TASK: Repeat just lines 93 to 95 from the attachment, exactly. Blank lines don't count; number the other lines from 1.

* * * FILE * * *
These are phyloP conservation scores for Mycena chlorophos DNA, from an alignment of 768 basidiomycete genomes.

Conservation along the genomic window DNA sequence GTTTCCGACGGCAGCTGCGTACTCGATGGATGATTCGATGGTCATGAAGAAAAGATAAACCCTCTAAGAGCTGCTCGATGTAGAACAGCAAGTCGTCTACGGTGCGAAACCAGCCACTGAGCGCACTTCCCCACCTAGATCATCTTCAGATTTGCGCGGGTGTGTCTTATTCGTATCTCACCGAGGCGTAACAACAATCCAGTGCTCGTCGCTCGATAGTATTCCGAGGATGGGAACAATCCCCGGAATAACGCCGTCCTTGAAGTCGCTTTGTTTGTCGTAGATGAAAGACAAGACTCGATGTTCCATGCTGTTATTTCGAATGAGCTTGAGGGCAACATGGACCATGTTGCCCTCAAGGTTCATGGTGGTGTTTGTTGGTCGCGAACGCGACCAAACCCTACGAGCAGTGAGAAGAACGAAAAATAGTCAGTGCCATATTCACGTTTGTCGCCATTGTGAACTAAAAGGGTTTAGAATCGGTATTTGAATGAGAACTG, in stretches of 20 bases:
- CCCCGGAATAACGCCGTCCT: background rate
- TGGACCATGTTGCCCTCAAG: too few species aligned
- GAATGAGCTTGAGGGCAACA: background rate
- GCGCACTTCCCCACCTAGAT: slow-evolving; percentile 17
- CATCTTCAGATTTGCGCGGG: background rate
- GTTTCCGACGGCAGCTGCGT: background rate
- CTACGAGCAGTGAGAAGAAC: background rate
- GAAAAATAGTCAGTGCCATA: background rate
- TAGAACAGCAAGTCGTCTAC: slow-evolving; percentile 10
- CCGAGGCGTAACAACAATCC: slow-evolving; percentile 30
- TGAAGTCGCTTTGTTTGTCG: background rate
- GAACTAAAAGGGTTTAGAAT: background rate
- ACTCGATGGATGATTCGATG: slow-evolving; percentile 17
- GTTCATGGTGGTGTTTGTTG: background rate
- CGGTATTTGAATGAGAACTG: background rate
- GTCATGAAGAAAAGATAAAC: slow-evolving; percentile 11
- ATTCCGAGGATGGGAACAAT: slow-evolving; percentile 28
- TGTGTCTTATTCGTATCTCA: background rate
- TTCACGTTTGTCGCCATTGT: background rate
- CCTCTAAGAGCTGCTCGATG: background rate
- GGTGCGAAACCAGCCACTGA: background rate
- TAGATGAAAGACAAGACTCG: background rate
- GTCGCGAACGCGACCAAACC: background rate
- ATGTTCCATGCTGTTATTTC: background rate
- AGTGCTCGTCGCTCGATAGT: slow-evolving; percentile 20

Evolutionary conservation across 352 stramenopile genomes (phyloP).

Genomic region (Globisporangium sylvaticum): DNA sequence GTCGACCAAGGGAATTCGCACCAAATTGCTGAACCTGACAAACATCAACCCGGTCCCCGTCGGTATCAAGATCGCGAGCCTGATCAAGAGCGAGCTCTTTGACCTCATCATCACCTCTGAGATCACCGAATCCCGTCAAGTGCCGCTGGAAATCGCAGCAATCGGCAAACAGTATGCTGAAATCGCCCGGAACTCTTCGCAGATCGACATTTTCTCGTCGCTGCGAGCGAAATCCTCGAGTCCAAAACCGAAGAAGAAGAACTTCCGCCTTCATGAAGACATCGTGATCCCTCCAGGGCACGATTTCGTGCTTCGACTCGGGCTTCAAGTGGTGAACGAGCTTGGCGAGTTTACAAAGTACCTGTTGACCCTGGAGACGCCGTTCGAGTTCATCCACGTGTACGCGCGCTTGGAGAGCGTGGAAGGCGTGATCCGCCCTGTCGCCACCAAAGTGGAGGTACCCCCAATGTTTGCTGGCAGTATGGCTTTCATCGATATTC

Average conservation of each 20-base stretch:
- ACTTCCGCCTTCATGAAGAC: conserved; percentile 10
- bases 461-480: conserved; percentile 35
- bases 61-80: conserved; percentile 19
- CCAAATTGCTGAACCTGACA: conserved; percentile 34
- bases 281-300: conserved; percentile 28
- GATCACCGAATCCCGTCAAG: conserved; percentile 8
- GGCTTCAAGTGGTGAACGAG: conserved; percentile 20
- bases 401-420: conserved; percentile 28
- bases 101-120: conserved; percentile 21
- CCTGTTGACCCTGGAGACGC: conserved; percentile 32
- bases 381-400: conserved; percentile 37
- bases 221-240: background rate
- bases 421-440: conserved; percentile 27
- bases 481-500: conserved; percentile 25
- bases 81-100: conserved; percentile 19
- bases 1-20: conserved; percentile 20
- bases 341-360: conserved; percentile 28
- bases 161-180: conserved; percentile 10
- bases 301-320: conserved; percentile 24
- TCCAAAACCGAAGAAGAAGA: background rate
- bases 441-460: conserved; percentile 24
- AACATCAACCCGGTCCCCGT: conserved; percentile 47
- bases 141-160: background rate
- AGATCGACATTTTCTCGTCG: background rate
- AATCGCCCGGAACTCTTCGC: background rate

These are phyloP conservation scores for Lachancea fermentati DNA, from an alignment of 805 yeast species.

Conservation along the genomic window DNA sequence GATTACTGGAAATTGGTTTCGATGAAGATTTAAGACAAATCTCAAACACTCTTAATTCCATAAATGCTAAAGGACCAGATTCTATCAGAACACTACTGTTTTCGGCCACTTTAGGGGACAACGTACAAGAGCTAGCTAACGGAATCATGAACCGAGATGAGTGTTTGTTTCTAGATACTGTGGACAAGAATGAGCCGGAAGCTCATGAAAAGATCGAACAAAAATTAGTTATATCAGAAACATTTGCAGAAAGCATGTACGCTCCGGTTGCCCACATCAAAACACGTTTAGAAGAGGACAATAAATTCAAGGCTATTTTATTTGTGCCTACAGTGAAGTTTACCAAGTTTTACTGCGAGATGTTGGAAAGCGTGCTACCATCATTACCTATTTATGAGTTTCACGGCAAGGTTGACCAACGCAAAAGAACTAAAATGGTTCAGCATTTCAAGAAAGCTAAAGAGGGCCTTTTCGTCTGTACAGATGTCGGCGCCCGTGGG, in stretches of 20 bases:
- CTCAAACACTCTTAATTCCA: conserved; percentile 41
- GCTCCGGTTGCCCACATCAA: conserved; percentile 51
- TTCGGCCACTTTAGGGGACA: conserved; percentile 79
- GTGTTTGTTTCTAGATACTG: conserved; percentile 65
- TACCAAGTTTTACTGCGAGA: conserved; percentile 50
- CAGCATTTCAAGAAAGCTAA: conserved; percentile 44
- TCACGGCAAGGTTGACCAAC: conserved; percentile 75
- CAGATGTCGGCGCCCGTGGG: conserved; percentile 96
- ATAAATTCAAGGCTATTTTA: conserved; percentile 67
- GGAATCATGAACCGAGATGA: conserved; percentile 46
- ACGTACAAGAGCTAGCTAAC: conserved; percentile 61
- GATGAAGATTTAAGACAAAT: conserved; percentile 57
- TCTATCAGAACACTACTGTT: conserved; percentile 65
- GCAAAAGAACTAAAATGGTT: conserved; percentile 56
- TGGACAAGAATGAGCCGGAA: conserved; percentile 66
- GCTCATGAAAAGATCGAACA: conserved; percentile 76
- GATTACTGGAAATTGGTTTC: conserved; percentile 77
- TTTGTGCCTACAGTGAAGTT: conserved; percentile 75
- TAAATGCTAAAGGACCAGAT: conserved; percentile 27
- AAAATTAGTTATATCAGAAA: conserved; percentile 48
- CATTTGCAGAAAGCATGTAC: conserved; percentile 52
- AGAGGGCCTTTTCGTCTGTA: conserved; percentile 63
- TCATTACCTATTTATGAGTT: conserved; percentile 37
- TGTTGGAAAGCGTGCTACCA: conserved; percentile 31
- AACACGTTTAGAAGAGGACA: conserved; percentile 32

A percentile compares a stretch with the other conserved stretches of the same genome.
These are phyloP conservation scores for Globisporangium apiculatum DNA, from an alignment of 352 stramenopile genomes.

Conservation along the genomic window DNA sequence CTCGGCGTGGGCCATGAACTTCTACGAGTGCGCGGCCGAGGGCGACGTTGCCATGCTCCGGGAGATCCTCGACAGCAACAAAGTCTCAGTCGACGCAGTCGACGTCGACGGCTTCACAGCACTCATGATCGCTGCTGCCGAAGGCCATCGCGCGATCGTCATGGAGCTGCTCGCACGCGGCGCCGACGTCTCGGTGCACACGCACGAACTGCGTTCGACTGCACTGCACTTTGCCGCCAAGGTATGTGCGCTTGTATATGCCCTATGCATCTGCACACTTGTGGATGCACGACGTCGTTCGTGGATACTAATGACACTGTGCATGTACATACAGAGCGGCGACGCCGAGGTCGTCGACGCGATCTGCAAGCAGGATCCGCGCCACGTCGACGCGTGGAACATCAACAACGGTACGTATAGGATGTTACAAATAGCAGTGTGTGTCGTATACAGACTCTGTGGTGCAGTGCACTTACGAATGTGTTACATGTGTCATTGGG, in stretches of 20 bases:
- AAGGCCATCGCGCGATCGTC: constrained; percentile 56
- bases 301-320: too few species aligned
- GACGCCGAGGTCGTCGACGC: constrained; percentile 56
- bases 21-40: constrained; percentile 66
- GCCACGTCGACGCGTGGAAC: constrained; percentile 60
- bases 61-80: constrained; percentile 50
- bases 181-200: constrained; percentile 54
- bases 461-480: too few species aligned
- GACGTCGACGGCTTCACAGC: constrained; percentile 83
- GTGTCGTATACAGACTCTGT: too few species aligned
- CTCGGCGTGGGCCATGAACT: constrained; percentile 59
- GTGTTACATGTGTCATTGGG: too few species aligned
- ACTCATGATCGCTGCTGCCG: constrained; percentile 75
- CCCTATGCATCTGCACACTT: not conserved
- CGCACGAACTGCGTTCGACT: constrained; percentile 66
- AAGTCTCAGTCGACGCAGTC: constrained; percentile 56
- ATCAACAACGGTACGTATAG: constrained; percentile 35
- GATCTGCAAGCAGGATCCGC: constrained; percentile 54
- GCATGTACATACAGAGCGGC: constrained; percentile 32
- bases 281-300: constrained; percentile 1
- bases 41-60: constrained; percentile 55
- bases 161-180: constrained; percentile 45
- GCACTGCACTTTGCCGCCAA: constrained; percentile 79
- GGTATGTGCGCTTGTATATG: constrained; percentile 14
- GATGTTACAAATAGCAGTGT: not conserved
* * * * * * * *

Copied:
- bases 461-480: too few species aligned
- GACGTCGACGGCTTCACAGC: constrained; percentile 83
- GTGTCGTATACAGACTCTGT: too few species aligned